As for the issue of computers in art, let me say that as somebody born in 1979, my perspective is inevitably going to be very different from yours. Again, this may just mean that I'm not part of your ideal audience. But I believe my perspective is worth consideration. I grew up with computer games, digital special effects in movies, synthesized music, and so forth. As someone who makes paintings on paper and writes and publishes on a computer, I have some sensitivity to the differences between old and new media. Obviously, computers open up a lot of new and exciting possibilities. But it also makes me skeptical about the role of technological optimism in the arts. Too often, technology is used as a way of masking a lack of skill or a lack of ideas. The latter is what I see in your art, be it new or old-fashioned.

You write that your work's value and meaning is "in the organizations of line, volume, shape, color and texture". I agree, and I'm not opposed to formalism more broadly as an artistic strategy. In fact, as I've said, I think your work is more effective when it is more abstract. But when I see flowers and other easily recognizable forms, I can't help asking why they are there.


Monday, January 22, 2007


*On language and human color perception (via 3 Quarks Daily)

*The Johnson museum has a promising-looking list of spring exhibitions and some upcoming events. I'll be reviewing a pair of installations by Chinese expat artist Wenda Gu for the Times (look for it the first week of February). Natasha Pickowicz has a feature on Gu in the current edition; you can also find it here, along with an interview.

*I'll also be writing a round-up type review of local art shows associated with this year's Light in Winter. One of the shows, "Questioning The Great Divide: Me and Not-Me", has an interesting press-release/manifesto. We'll see if the art is any good, and if it lives up to the metaphysics.

*Buzz Spector's controversial book installation. I haven't seen the piece, but I've worked in a bookstore before and consider book stacking to a potential art-form. But perhaps I'm just decadent.

*GIANTmicrobes: While I normally refrain from posting anything here that reinforces our society's culture of consumerist hegemony, these are both cheeky and adorable. I've got myself a Dust Mite. One up for the culture industy.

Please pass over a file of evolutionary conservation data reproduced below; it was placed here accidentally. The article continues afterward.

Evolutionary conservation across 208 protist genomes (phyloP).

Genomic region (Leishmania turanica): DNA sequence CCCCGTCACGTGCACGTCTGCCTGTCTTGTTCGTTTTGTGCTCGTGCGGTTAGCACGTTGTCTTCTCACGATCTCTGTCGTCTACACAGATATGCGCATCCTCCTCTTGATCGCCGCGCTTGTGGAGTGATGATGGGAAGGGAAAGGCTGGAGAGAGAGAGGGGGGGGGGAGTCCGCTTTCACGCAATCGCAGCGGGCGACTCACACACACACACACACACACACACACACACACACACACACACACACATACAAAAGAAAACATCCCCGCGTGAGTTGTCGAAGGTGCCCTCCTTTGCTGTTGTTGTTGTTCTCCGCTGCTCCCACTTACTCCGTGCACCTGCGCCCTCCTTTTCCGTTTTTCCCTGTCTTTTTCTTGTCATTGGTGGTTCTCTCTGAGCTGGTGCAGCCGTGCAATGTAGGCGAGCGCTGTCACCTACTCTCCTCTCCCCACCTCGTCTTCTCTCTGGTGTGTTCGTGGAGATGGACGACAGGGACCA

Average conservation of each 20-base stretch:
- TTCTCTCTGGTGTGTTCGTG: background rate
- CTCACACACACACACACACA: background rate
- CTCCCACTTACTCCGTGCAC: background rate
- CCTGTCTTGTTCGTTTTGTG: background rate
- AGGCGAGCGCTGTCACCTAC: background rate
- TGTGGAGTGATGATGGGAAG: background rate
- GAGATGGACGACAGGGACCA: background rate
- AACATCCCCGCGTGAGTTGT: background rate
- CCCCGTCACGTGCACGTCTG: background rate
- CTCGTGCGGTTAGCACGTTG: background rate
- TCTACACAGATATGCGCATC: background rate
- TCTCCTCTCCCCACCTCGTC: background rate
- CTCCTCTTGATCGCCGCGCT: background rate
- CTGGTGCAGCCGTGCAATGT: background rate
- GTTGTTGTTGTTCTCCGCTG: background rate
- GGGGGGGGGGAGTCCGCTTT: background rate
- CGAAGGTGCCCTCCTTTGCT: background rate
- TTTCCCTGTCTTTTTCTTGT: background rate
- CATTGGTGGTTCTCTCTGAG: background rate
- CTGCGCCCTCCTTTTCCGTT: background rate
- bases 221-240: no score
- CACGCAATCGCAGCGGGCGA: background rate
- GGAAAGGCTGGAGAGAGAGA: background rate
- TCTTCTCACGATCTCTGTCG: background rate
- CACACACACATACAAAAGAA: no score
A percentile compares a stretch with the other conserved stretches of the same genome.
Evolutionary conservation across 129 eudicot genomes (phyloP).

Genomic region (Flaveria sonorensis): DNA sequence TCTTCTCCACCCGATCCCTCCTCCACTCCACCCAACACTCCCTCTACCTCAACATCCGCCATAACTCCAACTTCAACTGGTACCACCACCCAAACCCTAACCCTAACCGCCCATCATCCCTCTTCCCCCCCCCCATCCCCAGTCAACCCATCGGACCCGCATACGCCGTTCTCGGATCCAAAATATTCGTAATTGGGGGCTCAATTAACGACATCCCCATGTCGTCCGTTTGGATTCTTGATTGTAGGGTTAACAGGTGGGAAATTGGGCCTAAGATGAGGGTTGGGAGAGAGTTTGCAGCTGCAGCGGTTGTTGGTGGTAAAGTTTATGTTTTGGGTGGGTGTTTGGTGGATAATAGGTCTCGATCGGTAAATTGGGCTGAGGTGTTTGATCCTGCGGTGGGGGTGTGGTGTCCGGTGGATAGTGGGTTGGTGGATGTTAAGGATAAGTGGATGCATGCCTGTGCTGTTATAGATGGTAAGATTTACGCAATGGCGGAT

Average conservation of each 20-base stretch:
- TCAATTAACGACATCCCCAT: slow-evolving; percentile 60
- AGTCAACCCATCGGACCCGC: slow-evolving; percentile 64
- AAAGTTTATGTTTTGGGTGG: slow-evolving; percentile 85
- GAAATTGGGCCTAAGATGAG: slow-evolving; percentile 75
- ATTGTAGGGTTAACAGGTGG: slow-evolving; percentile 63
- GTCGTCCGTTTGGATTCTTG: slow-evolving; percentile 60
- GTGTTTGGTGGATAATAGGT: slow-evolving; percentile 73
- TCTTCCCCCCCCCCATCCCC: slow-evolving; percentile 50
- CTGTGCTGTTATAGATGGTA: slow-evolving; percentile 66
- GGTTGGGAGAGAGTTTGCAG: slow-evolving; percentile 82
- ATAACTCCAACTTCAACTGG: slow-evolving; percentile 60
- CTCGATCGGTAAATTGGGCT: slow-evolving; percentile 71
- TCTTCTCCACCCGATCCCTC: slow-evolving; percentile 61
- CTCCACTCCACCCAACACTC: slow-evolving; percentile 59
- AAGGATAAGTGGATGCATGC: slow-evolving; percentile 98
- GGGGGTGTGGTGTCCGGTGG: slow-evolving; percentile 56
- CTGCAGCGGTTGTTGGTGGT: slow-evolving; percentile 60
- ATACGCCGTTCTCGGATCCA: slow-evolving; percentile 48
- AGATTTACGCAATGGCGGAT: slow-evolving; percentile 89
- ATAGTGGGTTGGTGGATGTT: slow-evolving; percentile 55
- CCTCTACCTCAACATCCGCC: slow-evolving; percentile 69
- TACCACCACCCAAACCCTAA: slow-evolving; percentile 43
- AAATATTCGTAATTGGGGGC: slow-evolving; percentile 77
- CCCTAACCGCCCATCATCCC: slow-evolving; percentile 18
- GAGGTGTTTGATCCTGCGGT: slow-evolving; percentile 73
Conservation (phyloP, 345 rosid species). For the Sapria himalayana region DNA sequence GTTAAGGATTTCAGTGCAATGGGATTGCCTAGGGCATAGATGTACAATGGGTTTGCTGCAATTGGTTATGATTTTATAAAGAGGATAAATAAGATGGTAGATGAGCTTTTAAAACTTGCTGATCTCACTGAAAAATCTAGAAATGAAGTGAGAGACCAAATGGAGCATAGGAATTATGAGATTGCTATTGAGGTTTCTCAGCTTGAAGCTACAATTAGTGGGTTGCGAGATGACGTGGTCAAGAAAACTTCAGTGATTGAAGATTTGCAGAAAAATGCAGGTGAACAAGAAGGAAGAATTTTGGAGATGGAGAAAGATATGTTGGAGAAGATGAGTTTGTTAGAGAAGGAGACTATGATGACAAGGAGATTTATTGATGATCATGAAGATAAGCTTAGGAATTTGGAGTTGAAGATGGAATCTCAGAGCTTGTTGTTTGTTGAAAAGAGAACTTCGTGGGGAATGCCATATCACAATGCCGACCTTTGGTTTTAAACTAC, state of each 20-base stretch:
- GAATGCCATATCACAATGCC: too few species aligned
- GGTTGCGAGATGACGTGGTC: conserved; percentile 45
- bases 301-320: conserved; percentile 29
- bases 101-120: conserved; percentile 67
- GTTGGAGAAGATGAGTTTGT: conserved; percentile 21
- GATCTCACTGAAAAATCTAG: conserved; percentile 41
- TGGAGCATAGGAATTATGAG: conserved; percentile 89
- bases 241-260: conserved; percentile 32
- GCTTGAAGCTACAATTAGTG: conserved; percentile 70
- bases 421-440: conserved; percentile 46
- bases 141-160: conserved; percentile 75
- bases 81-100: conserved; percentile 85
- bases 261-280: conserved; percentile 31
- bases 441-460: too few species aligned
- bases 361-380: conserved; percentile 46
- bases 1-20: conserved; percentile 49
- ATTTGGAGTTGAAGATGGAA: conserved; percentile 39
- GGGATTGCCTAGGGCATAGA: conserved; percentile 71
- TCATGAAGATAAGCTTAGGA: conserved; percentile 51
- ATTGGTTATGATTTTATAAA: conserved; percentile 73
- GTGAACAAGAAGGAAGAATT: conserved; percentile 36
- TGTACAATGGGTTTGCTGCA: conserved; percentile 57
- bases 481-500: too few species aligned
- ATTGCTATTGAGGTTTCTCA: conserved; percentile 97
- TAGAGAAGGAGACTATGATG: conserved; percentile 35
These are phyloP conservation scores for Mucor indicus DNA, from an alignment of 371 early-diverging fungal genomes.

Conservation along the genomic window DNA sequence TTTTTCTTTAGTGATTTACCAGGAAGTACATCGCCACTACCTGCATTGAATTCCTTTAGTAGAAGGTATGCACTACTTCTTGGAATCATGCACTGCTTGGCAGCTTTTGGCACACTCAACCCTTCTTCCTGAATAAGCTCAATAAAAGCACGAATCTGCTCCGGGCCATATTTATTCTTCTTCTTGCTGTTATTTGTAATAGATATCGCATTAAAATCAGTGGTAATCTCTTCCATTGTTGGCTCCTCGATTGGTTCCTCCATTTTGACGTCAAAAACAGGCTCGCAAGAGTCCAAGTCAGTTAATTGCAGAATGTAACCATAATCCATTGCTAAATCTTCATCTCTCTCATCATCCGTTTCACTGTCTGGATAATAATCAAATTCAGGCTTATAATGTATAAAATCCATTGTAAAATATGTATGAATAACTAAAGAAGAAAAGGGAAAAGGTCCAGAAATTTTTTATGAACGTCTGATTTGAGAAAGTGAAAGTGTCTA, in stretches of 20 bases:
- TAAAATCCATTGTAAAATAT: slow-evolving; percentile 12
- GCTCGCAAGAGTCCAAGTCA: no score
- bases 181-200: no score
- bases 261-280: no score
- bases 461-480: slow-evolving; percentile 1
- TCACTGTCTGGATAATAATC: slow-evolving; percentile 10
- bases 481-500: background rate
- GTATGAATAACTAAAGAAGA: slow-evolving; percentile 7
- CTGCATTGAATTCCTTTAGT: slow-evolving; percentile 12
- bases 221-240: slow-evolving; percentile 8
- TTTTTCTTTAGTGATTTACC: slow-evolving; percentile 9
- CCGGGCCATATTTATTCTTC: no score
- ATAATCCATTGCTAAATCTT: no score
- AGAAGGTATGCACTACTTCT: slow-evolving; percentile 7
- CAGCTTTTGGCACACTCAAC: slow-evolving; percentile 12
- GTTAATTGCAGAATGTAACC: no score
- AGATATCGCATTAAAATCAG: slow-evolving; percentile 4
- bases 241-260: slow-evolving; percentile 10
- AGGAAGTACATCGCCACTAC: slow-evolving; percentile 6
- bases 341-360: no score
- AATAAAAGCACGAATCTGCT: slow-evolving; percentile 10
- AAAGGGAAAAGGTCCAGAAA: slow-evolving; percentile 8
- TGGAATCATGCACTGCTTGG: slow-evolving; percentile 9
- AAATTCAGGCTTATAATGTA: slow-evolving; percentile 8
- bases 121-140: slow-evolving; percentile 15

Wednesday, January 17, 2007

hot and cold

Things are pretty quiet around here culture-wise, given the lack of college students (and perhaps the long-awaited onset of winter weather). So perhaps I can be forgiven for my lack of posting. But I have been thinking about art-criticism in the abstract, raising some questions that ought to be of practical relevance to my own activity as a semi-serious art-critic and blogger. So I'd like to initiate a series of posts on the subject.

A while back, I had a brief exchange with Franklin of, who announced that he was quitting art-criticism, in large part because of its perceived incompatibility with being an artist. As he wrote, "They're contradictory exercises, professionally and temperamentally." In response to my request for clarification, he responded:
Petty hatreds and unjustifiable loves that are unbecoming in a critic are a necessary part of an artist's inclinations. I'll continue to criticize to the extent that it helps me think about art, but I am stepping out of the role of capital-C Critic, and the title's implications of fair-mindedness and responsibility. I relinquish efforts to make my writing strive for either. As a critic, that wouldn't be right. As an artist, it's fine.
This seems like a reasonable position and it appears to be widespread conventional wisdom. Yet I had some reservations, and so I responded:
I think they're unbecoming if you put them up front and in the center. Indeed, a Critic should strive to be open-minded and go beyond idiosyncratic likes and dislikes. But it also seems disingenuous to me to pretend that criticism is a wholly neutral, disinterested affair. The critic is a judge, but also somebody who takes genuine pleasure (or displeasure) in artworks, just like anybody else. So it seems like there should be a middle ground, a way of letting two voices speak.